# Coxeter Group Algebras#

class sage.categories.coxeter_group_algebras.CoxeterGroupAlgebras(category, *args)#
class ParentMethods#

Bases: object

demazure_lusztig_eigenvectors(q1, q2)#

Return the family of eigenvectors for the Cherednik operators.

INPUT:

• self – a finite Coxeter group $$W$$

• q1,q2 – two elements of the ground ring $$K$$

The affine Hecke algebra $$H_{q_1,q_2}(\tilde W)$$ acts on the group algebra of $$W$$ through the Demazure-Lusztig operators $$T_i$$. Its Cherednik operators $$Y^\lambda$$ can be simultaneously diagonalized as long as $$q_1/q_2$$ is not a small root of unity [HST2008].

This method returns the family of joint eigenvectors, indexed by $$W$$.

EXAMPLES:

sage: W = WeylGroup(["B",2])
sage: W.element_class._repr_=lambda x: "".join(str(i) for i in x.reduced_word())
sage: K = QQ['q1,q2'].fraction_field()
sage: q1, q2 = K.gens()
sage: KW = W.algebra(K)
sage: E = KW.demazure_lusztig_eigenvectors(q1,q2)
sage: E.keys()
Weyl Group of type ['B', 2] (as a matrix group acting on the ambient space)
sage: w = W.an_element()
sage: E[w]
(q2/(-q1+q2))*2121 + ((-q2)/(-q1+q2))*121 - 212 + 12

demazure_lusztig_operator_on_basis(w, i, q1, q2, side='right')#

Return the result of applying the $$i$$-th Demazure Lusztig operator on w.

INPUT:

• w – an element of the Coxeter group

• i – an element of the index set

• q1,q2 – two elements of the ground ring

• bar – a boolean (default False)

See demazure_lusztig_operators() for details.

EXAMPLES:

sage: W = WeylGroup(["B",3])
sage: W.element_class._repr_=lambda x: "".join(str(i) for i in x.reduced_word())
sage: K = QQ['q1,q2']
sage: q1, q2 = K.gens()
sage: KW = W.algebra(K)
sage: w = W.an_element()
sage: KW.demazure_lusztig_operator_on_basis(w, 0, q1, q2)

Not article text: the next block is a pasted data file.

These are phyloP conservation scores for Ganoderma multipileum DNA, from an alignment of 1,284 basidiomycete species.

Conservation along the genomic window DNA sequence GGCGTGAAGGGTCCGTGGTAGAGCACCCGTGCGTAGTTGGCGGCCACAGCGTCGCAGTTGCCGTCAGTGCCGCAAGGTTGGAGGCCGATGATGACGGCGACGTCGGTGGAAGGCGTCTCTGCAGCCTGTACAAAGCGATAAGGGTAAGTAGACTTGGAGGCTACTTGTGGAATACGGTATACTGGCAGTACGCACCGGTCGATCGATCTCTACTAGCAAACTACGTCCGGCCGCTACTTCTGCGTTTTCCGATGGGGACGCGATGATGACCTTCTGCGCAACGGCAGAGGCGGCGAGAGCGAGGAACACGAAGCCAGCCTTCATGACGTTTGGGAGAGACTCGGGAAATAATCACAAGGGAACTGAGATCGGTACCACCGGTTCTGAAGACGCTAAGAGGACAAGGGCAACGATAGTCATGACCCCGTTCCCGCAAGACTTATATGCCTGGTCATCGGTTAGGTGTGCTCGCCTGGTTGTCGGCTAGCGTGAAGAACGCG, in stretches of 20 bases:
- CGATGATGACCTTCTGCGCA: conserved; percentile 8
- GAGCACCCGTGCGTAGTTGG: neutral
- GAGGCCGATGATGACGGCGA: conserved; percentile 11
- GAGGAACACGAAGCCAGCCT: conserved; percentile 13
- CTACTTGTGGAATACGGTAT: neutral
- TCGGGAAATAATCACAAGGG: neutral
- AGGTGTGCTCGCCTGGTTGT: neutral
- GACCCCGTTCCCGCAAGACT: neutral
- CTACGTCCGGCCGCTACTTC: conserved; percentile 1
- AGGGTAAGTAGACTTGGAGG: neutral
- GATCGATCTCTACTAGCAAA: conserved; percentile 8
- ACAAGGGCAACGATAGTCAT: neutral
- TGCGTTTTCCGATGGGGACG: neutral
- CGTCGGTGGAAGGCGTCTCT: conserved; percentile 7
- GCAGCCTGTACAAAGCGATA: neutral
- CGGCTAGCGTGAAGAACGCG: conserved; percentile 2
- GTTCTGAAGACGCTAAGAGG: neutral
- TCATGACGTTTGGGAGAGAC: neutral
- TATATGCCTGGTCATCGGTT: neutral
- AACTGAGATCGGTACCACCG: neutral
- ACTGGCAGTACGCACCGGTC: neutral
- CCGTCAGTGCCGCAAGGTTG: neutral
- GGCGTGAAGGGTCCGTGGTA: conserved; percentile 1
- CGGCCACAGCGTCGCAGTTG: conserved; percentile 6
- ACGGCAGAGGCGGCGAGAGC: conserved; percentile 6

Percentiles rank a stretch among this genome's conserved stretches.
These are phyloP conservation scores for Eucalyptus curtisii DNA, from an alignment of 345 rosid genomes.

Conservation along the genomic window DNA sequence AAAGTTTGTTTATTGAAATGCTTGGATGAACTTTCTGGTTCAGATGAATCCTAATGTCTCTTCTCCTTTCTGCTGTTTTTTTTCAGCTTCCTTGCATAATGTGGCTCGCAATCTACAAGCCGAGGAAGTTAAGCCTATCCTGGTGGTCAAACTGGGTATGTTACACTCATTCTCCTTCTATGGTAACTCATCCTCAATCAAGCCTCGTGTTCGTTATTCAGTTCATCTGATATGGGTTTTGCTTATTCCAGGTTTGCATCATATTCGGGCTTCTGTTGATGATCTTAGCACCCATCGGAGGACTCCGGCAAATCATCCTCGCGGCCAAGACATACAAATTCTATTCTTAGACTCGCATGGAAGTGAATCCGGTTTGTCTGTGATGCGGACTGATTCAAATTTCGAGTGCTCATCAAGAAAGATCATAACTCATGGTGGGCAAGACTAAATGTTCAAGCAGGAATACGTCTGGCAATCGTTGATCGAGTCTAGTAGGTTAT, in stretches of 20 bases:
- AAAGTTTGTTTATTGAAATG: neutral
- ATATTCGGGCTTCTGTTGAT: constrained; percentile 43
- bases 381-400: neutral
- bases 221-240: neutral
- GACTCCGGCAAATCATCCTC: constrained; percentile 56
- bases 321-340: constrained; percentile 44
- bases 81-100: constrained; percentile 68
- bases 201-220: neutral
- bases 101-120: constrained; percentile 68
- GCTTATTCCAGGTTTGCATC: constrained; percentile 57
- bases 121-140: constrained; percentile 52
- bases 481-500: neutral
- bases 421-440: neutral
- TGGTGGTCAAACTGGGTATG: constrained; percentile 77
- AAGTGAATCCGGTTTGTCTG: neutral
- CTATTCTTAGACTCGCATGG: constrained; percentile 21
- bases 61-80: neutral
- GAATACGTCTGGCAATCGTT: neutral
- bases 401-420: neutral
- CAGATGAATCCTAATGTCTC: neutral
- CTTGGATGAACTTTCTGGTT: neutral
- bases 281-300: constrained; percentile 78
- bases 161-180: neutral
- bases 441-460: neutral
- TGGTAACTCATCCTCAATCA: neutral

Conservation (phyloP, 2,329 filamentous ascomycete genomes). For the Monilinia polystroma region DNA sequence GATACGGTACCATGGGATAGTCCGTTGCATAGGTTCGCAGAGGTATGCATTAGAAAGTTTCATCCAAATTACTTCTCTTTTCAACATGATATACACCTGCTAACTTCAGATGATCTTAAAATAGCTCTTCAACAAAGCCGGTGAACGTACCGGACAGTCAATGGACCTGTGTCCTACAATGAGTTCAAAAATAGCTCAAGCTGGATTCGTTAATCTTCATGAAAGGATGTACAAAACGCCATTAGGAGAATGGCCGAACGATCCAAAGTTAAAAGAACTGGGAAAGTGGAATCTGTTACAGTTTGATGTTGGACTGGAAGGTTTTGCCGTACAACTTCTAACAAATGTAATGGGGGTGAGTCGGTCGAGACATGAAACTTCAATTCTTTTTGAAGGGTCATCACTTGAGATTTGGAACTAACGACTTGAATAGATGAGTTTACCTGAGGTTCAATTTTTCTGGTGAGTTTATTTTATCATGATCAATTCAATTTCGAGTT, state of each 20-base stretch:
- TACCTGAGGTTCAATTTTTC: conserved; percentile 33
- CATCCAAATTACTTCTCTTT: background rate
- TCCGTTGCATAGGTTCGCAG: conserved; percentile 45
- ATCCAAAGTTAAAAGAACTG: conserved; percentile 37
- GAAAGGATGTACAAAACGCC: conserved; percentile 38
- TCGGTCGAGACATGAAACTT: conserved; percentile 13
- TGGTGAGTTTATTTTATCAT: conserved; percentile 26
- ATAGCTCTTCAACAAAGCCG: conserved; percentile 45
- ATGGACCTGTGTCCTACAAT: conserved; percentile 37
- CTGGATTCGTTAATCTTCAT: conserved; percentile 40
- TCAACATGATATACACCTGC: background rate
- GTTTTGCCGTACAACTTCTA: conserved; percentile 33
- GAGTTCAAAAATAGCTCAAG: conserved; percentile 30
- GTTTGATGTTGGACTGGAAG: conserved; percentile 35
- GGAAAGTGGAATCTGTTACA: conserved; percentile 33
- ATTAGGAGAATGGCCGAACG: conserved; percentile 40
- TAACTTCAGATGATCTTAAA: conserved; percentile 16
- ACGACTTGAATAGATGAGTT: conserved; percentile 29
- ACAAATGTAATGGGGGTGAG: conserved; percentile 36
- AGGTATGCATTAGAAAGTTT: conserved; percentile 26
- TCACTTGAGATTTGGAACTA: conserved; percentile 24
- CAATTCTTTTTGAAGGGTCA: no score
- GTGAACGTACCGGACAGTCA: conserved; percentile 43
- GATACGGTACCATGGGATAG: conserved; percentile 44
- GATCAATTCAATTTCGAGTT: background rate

(-q2)*323123 + (q1+q2)*123
sage: KW.demazure_lusztig_operator_on_basis(w, 1, q1, q2)
q1*1231
sage: KW.demazure_lusztig_operator_on_basis(w, 2, q1, q2)
q1*1232
sage: KW.demazure_lusztig_operator_on_basis(w, 3, q1, q2)
(q1+q2)*123 + (-q2)*12


At $$q_1=1$$ and $$q_2=0$$ we recover the action of the isobaric divided differences $$\pi_i$$:

sage: KW.demazure_lusztig_operator_on_basis(w, 0, 1, 0)
123
sage: KW.demazure_lusztig_operator_on_basis(w, 1, 1, 0)
1231
sage: KW.demazure_lusztig_operator_on_basis(w, 2, 1, 0)
1232
sage: KW.demazure_lusztig_operator_on_basis(w, 3, 1, 0)
123


At $$q_1=1$$ and $$q_2=-1$$ we recover the action of the simple reflection $$s_i$$:

sage: KW.demazure_lusztig_operator_on_basis(w, 0, 1, -1)
323123
sage: KW.demazure_lusztig_operator_on_basis(w, 1, 1, -1)
1231
sage: KW.demazure_lusztig_operator_on_basis(w, 2, 1, -1)
1232
sage: KW.demazure_lusztig_operator_on_basis(w, 3, 1, -1)
12

demazure_lusztig_operators(q1, q2, side='right', affine=True)#

Return the Demazure Lusztig operators acting on self.

INPUT:

• q1,q2 – two elements of the ground ring $$K$$

• side"left" or "right" (default: "right"); which side to act upon

• affine – a boolean (default: True)

The Demazure-Lusztig operator $$T_i$$ is the linear map $$R \to R$$ obtained by interpolating between the simple projection $$\pi_i$$ (see CoxeterGroups.ElementMethods.simple_projection()) and the simple reflection $$s_i$$ so that $$T_i$$ has eigenvalues $$q_1$$ and $$q_2$$:

$(q_1 + q_2) \pi_i - q_2 s_i.$

The Demazure-Lusztig operators give the usual representation of the operators $$T_i$$ of the $$q_1,q_2$$ Hecke algebra associated to the Coxeter group.

For a finite Coxeter group, and if affine=True, the Demazure-Lusztig operators $$T_1,\dots,T_n$$ are completed by $$T_0$$ to implement the level $$0$$ action of the affine Hecke algebra.

EXAMPLES:

sage: W = WeylGroup(["B",3])
sage: W.element_class._repr_=lambda x: "".join(str(i) for i in x.reduced_word())
sage: K = QQ['q1,q2']
sage: q1, q2 = K.gens()
sage: KW = W.algebra(K)
sage: T = KW.demazure_lusztig_operators(q1, q2, affine=True)
sage: x = KW.monomial(W.an_element()); x
123
sage: T[0](x)
(-q2)*323123 + (q1+q2)*123
sage: T[1](x)
q1*1231
sage: T[2](x)
q1*1232
sage: T[3](x)
(q1+q2)*123 + (-q2)*12

sage: T._test_relations()


Note

For a finite Weyl group $$W$$, the level 0 action of the affine Weyl group $$\tilde W$$ only depends on the Coxeter diagram of the affinization, not its Dynkin diagram. Hence it is possible to explore all cases using only untwisted affinizations.